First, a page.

The Sept. 29 article on Delaware Online, “No, Joe Biden did not say he attended Delaware State University,” was followed the next day by a Reuters fact-check  that concluded “Joe Biden did not say he attended Delaware State University.”

“In his speech, Biden did not say that he attended Delaware State University,” said Reuters. “At a speech he made in South Carolina in 2019 when he said that he ‘got started’ out of DSU, he was likely referring to the support he received when he launched his U.S. Senate bid at the campus there in 1972.”

 At the town hall, Mr. Biden was talking about inheritance taxes when he switched to Historically Black Colleges and Universities,  saying  the following: “HBCUs — I got started out of an HBCU, Delaware State. Now I don’t want to hear anything negative about Delaware State here, OK? They’re my folks. But all kidding aside, the fact is that HBCUs are in trouble financially.” He then moved on to the topic of student loan debt.

Facebook responded by dinging the Sept. 26 Washington Times story with the tag “False Rating on Information Published by washingtontimes.com” and linked to the fact-check by Reuters, one of the platform’s fact-checking partners.

Interpreting Biden

Among conservatives, though, Mr. Biden’s comment has been regarded from the day he made it as an example of the Democrat’s long history of reimagining his biography.

The same day Mr. Biden made the remark, the Republican National Committee tweeted out the video with the caption “Biden claims he ‘got started out of an HBCU, Delaware State,’ when he did not attend the university.” The tweet was followed two days later by an  article  in The Federalist headlined “Biden Claims He Started Out at a Historically Black College. He Didn’t.”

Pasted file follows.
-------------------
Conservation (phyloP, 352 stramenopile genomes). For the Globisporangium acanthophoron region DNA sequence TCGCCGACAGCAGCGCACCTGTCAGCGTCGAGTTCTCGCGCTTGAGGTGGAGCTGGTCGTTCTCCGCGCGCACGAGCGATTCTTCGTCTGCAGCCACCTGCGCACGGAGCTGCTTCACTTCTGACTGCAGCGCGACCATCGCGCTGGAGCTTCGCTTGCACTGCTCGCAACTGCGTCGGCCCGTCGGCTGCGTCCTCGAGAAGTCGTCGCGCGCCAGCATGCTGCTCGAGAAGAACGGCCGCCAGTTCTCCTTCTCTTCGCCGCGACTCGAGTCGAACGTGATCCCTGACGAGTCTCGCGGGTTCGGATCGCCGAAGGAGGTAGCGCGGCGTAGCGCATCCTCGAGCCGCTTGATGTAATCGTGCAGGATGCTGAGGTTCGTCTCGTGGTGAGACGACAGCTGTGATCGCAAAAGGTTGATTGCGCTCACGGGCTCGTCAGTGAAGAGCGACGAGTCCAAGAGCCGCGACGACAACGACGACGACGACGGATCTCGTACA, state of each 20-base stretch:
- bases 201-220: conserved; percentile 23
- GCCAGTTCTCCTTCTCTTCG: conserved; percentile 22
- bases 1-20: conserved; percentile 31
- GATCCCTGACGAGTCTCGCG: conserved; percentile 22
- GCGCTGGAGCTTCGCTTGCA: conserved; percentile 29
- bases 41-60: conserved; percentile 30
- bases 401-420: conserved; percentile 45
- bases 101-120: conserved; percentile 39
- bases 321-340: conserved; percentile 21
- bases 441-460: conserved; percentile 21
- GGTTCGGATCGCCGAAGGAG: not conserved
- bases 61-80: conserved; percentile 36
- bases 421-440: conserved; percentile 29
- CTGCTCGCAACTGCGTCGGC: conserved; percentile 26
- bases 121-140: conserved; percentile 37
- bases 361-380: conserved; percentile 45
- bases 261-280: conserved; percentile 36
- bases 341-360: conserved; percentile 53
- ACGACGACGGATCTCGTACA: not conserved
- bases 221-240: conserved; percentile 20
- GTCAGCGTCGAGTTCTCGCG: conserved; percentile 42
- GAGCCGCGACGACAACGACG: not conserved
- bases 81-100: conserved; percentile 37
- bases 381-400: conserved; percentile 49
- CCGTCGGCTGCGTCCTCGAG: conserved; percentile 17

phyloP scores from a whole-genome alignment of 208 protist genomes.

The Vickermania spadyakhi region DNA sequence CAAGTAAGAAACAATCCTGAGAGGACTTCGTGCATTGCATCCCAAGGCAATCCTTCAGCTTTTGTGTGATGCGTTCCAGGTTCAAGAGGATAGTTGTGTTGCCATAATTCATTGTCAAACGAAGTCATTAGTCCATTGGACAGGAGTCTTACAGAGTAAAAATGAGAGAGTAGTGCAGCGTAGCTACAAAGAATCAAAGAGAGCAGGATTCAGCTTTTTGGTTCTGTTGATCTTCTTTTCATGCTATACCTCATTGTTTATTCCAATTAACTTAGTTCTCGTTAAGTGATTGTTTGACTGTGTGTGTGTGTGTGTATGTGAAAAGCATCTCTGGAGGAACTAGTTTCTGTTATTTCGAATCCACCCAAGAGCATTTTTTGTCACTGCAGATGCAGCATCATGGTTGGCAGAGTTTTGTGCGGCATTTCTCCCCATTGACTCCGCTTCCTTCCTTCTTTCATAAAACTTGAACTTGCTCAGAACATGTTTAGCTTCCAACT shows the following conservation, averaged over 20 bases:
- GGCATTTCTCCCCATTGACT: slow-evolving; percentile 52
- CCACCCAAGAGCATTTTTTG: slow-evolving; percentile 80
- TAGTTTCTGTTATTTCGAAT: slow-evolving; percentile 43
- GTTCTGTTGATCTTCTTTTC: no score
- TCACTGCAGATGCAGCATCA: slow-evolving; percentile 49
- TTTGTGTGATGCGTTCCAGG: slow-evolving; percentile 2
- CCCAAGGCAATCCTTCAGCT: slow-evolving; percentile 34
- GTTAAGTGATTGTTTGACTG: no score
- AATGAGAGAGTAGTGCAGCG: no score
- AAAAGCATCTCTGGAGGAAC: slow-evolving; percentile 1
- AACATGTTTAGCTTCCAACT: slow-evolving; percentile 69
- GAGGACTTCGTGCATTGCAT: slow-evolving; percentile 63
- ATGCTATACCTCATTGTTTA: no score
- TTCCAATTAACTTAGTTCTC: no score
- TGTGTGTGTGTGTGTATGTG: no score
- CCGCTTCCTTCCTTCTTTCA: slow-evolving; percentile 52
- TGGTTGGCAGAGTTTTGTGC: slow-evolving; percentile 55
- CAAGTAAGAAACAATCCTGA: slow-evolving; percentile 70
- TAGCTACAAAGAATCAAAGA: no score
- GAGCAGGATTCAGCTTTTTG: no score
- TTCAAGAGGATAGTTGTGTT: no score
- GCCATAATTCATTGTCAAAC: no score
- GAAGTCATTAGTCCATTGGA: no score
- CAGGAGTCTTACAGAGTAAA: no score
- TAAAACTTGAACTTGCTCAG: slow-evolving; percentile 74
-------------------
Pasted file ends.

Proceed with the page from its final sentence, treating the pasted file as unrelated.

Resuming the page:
“While Biden’s comments make it unclear what the former vice president was exactly referring to during Saturday’s town hall, it is likely Biden was claiming to have gone to school there given his own history of exaggerating his record on civil rights and his summer of gaffes,” said The Federalist’s Tristan Justice.

This year, President Trump drew attention to the comment at the Sept. 29 debate, saying, “You said you went to Delaware State but you forgot the name of your college.” Mr. Biden graduated from the University of Delaware.

Dan Gainor, vice president of business and culture for the conservative Media Research Center, took issue with the idea that Mr. Biden’s statement was fact-checkable.